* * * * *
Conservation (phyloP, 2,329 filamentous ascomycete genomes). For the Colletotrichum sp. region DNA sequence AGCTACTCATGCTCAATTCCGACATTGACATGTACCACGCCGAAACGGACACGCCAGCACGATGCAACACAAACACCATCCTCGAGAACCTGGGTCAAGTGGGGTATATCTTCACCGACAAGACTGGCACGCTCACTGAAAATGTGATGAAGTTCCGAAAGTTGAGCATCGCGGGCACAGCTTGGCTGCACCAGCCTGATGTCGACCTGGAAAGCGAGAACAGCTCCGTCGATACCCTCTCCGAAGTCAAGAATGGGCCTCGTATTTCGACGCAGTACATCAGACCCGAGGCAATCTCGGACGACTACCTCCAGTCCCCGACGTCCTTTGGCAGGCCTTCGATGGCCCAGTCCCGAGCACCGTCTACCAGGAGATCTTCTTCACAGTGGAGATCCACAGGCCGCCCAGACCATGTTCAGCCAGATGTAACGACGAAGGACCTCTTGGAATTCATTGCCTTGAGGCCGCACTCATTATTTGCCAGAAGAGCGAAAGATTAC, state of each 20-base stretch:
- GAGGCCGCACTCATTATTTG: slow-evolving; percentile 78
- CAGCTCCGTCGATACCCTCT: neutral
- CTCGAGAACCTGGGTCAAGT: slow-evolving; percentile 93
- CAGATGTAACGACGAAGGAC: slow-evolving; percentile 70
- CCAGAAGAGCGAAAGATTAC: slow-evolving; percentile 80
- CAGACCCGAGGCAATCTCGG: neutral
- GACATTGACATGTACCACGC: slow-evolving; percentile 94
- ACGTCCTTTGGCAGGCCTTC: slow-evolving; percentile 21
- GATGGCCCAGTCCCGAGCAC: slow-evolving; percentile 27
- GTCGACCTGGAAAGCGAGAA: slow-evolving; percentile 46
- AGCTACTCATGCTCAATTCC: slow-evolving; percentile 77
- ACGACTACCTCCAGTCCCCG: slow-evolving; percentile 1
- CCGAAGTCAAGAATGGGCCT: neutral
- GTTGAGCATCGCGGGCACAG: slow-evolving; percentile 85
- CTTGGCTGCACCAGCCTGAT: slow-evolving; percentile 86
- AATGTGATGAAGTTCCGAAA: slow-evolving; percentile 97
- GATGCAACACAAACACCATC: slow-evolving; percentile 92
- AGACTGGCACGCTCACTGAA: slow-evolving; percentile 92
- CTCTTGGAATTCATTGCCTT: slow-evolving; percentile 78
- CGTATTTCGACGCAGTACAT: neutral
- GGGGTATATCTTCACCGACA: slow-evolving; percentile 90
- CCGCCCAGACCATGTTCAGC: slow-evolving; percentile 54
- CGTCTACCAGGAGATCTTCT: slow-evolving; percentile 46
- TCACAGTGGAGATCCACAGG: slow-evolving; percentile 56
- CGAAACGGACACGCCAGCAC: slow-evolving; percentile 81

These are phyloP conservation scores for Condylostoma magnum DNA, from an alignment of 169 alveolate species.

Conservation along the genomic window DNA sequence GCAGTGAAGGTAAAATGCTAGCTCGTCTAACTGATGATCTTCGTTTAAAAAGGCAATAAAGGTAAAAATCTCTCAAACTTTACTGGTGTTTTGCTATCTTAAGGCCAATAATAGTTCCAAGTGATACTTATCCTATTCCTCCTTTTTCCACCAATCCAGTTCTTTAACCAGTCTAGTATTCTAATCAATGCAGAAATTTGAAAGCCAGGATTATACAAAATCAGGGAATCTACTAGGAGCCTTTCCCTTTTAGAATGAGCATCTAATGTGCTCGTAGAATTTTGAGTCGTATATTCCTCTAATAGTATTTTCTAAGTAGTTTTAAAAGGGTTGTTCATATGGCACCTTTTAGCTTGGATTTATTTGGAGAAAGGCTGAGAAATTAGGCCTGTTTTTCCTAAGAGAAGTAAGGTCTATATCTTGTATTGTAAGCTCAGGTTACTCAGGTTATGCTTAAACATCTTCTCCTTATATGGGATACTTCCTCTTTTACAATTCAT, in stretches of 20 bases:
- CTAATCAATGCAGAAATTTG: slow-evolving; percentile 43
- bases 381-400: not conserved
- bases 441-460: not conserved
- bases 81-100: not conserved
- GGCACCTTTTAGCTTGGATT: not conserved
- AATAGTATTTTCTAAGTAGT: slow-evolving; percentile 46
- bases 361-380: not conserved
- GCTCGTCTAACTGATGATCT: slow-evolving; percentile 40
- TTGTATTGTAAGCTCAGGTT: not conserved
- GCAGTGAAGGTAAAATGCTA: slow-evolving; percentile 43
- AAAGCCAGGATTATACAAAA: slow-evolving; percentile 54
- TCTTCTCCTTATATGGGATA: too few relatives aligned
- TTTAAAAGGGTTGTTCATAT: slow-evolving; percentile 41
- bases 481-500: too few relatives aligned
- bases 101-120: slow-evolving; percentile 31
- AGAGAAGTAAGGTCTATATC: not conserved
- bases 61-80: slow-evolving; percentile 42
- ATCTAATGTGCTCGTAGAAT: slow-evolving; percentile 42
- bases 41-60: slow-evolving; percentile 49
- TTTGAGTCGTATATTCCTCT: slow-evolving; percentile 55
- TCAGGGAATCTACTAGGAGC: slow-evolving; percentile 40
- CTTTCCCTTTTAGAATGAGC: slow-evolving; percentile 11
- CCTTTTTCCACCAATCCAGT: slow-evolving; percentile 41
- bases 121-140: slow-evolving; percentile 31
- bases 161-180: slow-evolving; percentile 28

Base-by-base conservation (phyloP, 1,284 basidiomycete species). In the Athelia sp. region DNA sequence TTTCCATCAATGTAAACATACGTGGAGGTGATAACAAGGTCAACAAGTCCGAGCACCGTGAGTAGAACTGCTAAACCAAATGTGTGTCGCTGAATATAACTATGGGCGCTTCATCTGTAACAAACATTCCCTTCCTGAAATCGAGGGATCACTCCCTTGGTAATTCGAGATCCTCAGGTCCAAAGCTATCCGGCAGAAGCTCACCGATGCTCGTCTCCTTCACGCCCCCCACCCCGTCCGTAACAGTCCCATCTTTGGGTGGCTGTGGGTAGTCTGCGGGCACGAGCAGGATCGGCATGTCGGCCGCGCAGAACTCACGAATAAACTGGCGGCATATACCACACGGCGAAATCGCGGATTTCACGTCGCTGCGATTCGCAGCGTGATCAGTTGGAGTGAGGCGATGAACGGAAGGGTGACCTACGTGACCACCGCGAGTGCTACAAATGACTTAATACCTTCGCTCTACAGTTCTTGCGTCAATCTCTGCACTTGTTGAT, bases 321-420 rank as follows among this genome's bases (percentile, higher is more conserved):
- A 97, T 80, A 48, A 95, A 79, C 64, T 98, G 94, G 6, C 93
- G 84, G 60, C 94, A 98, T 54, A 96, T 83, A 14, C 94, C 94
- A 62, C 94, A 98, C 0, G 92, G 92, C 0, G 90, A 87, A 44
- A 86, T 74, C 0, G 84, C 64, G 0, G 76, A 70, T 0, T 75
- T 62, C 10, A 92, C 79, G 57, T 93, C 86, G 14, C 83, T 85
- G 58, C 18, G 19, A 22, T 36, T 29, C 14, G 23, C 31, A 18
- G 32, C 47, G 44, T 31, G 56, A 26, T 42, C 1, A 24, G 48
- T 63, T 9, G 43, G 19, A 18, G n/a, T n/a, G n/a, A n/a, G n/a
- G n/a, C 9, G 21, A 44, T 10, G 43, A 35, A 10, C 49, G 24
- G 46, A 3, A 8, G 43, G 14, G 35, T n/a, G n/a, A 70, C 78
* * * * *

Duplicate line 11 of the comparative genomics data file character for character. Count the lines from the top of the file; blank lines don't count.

- GTCGACCTGGAAAGCGAGAA: slow-evolving; percentile 46